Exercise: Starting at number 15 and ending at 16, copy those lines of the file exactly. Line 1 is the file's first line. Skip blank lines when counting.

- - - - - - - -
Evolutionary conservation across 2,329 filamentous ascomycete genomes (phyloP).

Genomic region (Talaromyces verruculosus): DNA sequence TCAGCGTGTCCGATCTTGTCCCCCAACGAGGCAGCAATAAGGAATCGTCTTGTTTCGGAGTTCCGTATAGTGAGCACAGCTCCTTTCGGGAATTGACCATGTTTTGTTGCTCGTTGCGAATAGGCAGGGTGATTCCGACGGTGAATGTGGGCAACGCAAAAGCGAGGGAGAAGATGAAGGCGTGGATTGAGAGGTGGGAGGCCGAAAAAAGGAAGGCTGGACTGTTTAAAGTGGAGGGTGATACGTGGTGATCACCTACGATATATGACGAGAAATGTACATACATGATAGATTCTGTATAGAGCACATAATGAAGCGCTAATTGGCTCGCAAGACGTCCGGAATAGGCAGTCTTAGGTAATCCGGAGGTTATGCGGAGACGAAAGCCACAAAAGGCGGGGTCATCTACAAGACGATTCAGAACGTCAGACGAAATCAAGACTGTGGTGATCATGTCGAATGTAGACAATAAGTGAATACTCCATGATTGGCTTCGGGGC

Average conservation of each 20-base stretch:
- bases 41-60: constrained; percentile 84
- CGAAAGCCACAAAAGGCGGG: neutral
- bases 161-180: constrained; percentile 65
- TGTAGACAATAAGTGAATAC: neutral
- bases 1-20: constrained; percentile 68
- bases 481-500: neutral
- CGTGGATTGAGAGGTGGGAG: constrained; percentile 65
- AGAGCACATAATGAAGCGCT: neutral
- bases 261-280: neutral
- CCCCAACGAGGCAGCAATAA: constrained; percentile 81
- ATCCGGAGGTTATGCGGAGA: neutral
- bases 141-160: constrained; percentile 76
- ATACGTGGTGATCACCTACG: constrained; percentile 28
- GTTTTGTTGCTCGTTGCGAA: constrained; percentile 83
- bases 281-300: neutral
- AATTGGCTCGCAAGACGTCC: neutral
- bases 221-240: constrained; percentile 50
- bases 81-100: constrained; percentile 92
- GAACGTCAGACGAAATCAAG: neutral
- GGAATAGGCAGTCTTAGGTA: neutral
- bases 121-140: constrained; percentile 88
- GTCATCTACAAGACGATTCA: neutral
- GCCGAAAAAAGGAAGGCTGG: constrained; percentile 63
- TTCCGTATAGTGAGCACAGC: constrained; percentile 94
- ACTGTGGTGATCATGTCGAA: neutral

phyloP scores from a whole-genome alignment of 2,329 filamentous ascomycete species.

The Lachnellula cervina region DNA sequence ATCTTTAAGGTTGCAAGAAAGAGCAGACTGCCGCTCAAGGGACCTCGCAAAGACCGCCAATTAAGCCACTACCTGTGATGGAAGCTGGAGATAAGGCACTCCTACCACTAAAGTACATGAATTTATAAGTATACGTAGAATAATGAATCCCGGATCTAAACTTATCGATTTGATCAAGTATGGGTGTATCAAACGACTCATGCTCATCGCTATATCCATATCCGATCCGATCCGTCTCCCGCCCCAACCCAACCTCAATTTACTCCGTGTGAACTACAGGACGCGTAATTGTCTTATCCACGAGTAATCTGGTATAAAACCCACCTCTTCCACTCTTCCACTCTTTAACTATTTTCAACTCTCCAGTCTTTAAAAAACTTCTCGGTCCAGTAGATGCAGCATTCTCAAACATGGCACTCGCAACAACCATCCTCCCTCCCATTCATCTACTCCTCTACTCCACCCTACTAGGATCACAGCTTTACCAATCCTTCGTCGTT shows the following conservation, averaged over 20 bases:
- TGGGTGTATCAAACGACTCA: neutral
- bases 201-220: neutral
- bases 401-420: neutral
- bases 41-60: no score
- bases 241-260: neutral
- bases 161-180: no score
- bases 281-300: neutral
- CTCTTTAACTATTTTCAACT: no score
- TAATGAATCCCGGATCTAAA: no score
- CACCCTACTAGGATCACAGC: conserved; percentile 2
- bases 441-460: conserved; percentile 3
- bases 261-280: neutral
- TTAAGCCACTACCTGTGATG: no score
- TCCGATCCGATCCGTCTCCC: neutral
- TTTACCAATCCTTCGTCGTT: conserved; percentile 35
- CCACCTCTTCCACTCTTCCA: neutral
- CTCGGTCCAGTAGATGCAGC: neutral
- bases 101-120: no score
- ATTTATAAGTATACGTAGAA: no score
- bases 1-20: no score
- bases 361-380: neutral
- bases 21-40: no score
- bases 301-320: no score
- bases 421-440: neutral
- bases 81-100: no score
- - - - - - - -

- bases 141-160: constrained; percentile 76
- ATACGTGGTGATCACCTACG: constrained; percentile 28